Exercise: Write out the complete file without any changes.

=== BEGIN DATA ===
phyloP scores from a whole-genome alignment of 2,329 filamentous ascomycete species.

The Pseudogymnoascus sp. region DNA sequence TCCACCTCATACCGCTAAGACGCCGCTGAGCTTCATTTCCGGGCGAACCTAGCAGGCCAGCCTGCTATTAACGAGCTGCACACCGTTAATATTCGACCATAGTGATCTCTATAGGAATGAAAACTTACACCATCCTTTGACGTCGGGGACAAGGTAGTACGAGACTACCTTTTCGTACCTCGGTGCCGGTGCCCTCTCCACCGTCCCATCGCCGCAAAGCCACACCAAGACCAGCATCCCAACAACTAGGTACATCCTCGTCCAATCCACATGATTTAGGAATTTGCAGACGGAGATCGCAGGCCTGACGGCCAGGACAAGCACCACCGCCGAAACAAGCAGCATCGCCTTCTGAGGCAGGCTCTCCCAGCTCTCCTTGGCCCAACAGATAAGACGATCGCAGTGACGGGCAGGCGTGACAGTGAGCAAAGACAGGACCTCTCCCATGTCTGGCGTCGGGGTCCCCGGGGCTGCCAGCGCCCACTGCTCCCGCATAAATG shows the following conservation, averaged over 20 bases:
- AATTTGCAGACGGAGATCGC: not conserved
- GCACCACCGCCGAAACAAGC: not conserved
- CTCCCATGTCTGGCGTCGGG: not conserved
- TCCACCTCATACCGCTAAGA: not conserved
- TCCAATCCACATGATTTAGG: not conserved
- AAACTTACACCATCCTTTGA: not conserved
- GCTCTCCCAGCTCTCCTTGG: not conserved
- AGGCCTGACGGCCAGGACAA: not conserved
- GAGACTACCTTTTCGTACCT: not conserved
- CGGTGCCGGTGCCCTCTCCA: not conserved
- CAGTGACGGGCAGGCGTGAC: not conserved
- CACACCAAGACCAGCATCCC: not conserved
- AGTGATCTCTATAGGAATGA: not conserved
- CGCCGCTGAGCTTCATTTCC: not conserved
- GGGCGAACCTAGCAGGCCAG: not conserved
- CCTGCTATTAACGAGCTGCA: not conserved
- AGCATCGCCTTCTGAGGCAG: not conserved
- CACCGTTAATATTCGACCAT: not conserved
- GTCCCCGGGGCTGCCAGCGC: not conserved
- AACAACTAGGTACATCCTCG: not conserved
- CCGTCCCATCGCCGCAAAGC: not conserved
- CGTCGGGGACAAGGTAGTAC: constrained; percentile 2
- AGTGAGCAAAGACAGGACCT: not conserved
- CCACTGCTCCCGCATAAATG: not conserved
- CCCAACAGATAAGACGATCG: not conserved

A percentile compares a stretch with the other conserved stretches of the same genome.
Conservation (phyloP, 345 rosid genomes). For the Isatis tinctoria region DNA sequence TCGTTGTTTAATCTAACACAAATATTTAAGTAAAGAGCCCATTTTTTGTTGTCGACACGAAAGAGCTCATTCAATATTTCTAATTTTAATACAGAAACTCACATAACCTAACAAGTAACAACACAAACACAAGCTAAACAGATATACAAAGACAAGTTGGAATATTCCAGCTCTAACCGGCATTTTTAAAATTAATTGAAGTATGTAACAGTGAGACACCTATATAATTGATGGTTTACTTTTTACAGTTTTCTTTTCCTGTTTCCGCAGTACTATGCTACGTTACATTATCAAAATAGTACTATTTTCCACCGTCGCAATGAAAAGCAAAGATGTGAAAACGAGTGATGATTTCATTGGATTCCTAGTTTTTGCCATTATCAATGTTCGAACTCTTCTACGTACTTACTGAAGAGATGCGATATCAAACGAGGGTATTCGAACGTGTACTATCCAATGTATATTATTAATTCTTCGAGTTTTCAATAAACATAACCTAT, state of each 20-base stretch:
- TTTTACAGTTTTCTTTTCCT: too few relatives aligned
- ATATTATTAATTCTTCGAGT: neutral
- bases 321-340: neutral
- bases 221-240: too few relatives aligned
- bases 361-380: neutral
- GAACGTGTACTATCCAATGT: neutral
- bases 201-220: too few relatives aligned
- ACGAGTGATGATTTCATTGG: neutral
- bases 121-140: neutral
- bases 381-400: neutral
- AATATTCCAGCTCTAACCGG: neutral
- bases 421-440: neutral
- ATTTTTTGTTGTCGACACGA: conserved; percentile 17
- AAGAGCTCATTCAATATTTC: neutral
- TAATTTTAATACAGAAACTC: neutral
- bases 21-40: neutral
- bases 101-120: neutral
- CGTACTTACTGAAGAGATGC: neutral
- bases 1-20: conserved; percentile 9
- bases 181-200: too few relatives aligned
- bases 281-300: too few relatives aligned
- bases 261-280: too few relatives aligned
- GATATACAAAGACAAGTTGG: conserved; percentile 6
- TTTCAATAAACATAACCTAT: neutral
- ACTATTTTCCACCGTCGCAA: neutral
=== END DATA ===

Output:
phyloP scores from a whole-genome alignment of 2,329 filamentous ascomycete species.

The Pseudogymnoascus sp. region DNA sequence TCCACCTCATACCGCTAAGACGCCGCTGAGCTTCATTTCCGGGCGAACCTAGCAGGCCAGCCTGCTATTAACGAGCTGCACACCGTTAATATTCGACCATAGTGATCTCTATAGGAATGAAAACTTACACCATCCTTTGACGTCGGGGACAAGGTAGTACGAGACTACCTTTTCGTACCTCGGTGCCGGTGCCCTCTCCACCGTCCCATCGCCGCAAAGCCACACCAAGACCAGCATCCCAACAACTAGGTACATCCTCGTCCAATCCACATGATTTAGGAATTTGCAGACGGAGATCGCAGGCCTGACGGCCAGGACAAGCACCACCGCCGAAACAAGCAGCATCGCCTTCTGAGGCAGGCTCTCCCAGCTCTCCTTGGCCCAACAGATAAGACGATCGCAGTGACGGGCAGGCGTGACAGTGAGCAAAGACAGGACCTCTCCCATGTCTGGCGTCGGGGTCCCCGGGGCTGCCAGCGCCCACTGCTCCCGCATAAATG shows the following conservation, averaged over 20 bases:
- AATTTGCAGACGGAGATCGC: not conserved
- GCACCACCGCCGAAACAAGC: not conserved
- CTCCCATGTCTGGCGTCGGG: not conserved
- TCCACCTCATACCGCTAAGA: not conserved
- TCCAATCCACATGATTTAGG: not conserved
- AAACTTACACCATCCTTTGA: not conserved
- GCTCTCCCAGCTCTCCTTGG: not conserved
- AGGCCTGACGGCCAGGACAA: not conserved
- GAGACTACCTTTTCGTACCT: not conserved
- CGGTGCCGGTGCCCTCTCCA: not conserved
- CAGTGACGGGCAGGCGTGAC: not conserved
- CACACCAAGACCAGCATCCC: not conserved
- AGTGATCTCTATAGGAATGA: not conserved
- CGCCGCTGAGCTTCATTTCC: not conserved
- GGGCGAACCTAGCAGGCCAG: not conserved
- CCTGCTATTAACGAGCTGCA: not conserved
- AGCATCGCCTTCTGAGGCAG: not conserved
- CACCGTTAATATTCGACCAT: not conserved
- GTCCCCGGGGCTGCCAGCGC: not conserved
- AACAACTAGGTACATCCTCG: not conserved
- CCGTCCCATCGCCGCAAAGC: not conserved
- CGTCGGGGACAAGGTAGTAC: constrained; percentile 2
- AGTGAGCAAAGACAGGACCT: not conserved
- CCACTGCTCCCGCATAAATG: not conserved
- CCCAACAGATAAGACGATCG: not conserved

A percentile compares a stretch with the other conserved stretches of the same genome.
Conservation (phyloP, 345 rosid genomes). For the Isatis tinctoria region DNA sequence TCGTTGTTTAATCTAACACAAATATTTAAGTAAAGAGCCCATTTTTTGTTGTCGACACGAAAGAGCTCATTCAATATTTCTAATTTTAATACAGAAACTCACATAACCTAACAAGTAACAACACAAACACAAGCTAAACAGATATACAAAGACAAGTTGGAATATTCCAGCTCTAACCGGCATTTTTAAAATTAATTGAAGTATGTAACAGTGAGACACCTATATAATTGATGGTTTACTTTTTACAGTTTTCTTTTCCTGTTTCCGCAGTACTATGCTACGTTACATTATCAAAATAGTACTATTTTCCACCGTCGCAATGAAAAGCAAAGATGTGAAAACGAGTGATGATTTCATTGGATTCCTAGTTTTTGCCATTATCAATGTTCGAACTCTTCTACGTACTTACTGAAGAGATGCGATATCAAACGAGGGTATTCGAACGTGTACTATCCAATGTATATTATTAATTCTTCGAGTTTTCAATAAACATAACCTAT, state of each 20-base stretch:
- TTTTACAGTTTTCTTTTCCT: too few relatives aligned
- ATATTATTAATTCTTCGAGT: neutral
- bases 321-340: neutral
- bases 221-240: too few relatives aligned
- bases 361-380: neutral
- GAACGTGTACTATCCAATGT: neutral
- bases 201-220: too few relatives aligned
- ACGAGTGATGATTTCATTGG: neutral
- bases 121-140: neutral
- bases 381-400: neutral
- AATATTCCAGCTCTAACCGG: neutral
- bases 421-440: neutral
- ATTTTTTGTTGTCGACACGA: conserved; percentile 17
- AAGAGCTCATTCAATATTTC: neutral
- TAATTTTAATACAGAAACTC: neutral
- bases 21-40: neutral
- bases 101-120: neutral
- CGTACTTACTGAAGAGATGC: neutral
- bases 1-20: conserved; percentile 9
- bases 181-200: too few relatives aligned
- bases 281-300: too few relatives aligned
- bases 261-280: too few relatives aligned
- GATATACAAAGACAAGTTGG: conserved; percentile 6
- TTTCAATAAACATAACCTAT: neutral
- ACTATTTTCCACCGTCGCAA: neutral